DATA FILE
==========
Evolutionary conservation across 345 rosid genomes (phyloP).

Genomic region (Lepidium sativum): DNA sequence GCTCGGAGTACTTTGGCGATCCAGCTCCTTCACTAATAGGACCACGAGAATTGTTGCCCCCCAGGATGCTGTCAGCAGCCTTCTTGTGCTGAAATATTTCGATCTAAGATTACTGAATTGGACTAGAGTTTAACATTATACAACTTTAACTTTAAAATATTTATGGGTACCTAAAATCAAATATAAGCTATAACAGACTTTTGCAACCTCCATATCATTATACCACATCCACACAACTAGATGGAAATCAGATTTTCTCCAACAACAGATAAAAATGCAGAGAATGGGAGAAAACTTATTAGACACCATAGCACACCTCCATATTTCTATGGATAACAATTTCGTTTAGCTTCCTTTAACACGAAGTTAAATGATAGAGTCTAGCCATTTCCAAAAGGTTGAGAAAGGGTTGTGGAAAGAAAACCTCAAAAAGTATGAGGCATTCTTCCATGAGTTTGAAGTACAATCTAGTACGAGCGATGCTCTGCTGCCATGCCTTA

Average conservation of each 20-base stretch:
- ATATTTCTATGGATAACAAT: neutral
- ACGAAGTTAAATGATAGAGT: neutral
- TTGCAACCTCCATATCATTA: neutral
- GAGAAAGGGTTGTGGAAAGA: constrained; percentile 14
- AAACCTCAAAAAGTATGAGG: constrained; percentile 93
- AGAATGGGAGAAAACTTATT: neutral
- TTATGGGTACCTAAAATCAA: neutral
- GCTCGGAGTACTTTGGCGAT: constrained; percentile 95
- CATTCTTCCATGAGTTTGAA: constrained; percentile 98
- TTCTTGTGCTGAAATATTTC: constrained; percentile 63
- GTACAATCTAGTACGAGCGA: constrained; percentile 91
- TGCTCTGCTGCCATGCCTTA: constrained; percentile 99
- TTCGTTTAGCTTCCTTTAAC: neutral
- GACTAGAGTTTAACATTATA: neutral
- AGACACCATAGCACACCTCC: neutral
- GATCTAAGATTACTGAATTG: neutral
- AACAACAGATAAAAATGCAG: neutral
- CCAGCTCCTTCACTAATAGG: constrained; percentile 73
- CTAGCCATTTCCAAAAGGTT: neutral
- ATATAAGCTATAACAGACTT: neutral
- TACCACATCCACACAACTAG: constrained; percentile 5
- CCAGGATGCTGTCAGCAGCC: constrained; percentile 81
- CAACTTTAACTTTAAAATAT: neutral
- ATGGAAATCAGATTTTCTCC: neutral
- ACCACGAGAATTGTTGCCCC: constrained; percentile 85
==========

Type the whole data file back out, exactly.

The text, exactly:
Evolutionary conservation across 345 rosid genomes (phyloP).

Genomic region (Lepidium sativum): DNA sequence GCTCGGAGTACTTTGGCGATCCAGCTCCTTCACTAATAGGACCACGAGAATTGTTGCCCCCCAGGATGCTGTCAGCAGCCTTCTTGTGCTGAAATATTTCGATCTAAGATTACTGAATTGGACTAGAGTTTAACATTATACAACTTTAACTTTAAAATATTTATGGGTACCTAAAATCAAATATAAGCTATAACAGACTTTTGCAACCTCCATATCATTATACCACATCCACACAACTAGATGGAAATCAGATTTTCTCCAACAACAGATAAAAATGCAGAGAATGGGAGAAAACTTATTAGACACCATAGCACACCTCCATATTTCTATGGATAACAATTTCGTTTAGCTTCCTTTAACACGAAGTTAAATGATAGAGTCTAGCCATTTCCAAAAGGTTGAGAAAGGGTTGTGGAAAGAAAACCTCAAAAAGTATGAGGCATTCTTCCATGAGTTTGAAGTACAATCTAGTACGAGCGATGCTCTGCTGCCATGCCTTA

Average conservation of each 20-base stretch:
- ATATTTCTATGGATAACAAT: neutral
- ACGAAGTTAAATGATAGAGT: neutral
- TTGCAACCTCCATATCATTA: neutral
- GAGAAAGGGTTGTGGAAAGA: constrained; percentile 14
- AAACCTCAAAAAGTATGAGG: constrained; percentile 93
- AGAATGGGAGAAAACTTATT: neutral
- TTATGGGTACCTAAAATCAA: neutral
- GCTCGGAGTACTTTGGCGAT: constrained; percentile 95
- CATTCTTCCATGAGTTTGAA: constrained; percentile 98
- TTCTTGTGCTGAAATATTTC: constrained; percentile 63
- GTACAATCTAGTACGAGCGA: constrained; percentile 91
- TGCTCTGCTGCCATGCCTTA: constrained; percentile 99
- TTCGTTTAGCTTCCTTTAAC: neutral
- GACTAGAGTTTAACATTATA: neutral
- AGACACCATAGCACACCTCC: neutral
- GATCTAAGATTACTGAATTG: neutral
- AACAACAGATAAAAATGCAG: neutral
- CCAGCTCCTTCACTAATAGG: constrained; percentile 73
- CTAGCCATTTCCAAAAGGTT: neutral
- ATATAAGCTATAACAGACTT: neutral
- TACCACATCCACACAACTAG: constrained; percentile 5
- CCAGGATGCTGTCAGCAGCC: constrained; percentile 81
- CAACTTTAACTTTAAAATAT: neutral
- ATGGAAATCAGATTTTCTCC: neutral
- ACCACGAGAATTGTTGCCCC: constrained; percentile 85